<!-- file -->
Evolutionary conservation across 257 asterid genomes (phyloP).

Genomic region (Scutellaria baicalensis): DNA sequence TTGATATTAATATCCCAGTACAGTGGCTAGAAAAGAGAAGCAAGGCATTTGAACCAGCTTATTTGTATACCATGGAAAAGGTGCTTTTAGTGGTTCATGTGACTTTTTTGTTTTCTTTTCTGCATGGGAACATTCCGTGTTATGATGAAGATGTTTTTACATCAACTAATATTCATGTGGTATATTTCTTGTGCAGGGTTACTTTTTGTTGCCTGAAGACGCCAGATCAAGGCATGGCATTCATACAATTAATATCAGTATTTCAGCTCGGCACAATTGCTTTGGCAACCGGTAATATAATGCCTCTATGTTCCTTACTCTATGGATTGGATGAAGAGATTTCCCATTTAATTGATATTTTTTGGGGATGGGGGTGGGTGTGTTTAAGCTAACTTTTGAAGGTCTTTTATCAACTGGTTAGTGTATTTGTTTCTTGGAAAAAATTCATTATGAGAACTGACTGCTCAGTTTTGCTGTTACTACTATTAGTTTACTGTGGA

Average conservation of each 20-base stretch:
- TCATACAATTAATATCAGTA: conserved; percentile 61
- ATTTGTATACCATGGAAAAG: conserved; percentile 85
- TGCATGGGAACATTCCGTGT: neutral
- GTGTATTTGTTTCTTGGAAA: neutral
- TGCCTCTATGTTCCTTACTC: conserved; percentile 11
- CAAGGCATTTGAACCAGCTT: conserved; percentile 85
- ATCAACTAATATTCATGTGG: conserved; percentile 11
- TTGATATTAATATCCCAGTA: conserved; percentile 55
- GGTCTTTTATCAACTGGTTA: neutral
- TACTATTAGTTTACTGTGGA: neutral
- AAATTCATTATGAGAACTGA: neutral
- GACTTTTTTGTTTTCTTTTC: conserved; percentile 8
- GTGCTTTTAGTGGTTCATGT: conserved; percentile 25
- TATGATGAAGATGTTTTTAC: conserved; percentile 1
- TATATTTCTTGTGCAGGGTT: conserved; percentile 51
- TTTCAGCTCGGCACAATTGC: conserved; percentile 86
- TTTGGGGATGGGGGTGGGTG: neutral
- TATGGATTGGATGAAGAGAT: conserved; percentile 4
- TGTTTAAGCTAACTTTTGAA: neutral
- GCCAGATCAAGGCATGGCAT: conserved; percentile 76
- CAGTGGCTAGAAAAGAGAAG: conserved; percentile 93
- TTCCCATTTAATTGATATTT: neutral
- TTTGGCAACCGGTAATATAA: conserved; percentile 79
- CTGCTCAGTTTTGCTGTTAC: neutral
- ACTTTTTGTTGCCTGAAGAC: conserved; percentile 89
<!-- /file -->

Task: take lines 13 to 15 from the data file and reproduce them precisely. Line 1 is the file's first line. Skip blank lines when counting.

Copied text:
- TACTATTAGTTTACTGTGGA: neutral
- AAATTCATTATGAGAACTGA: neutral
- GACTTTTTTGTTTTCTTTTC: conserved; percentile 8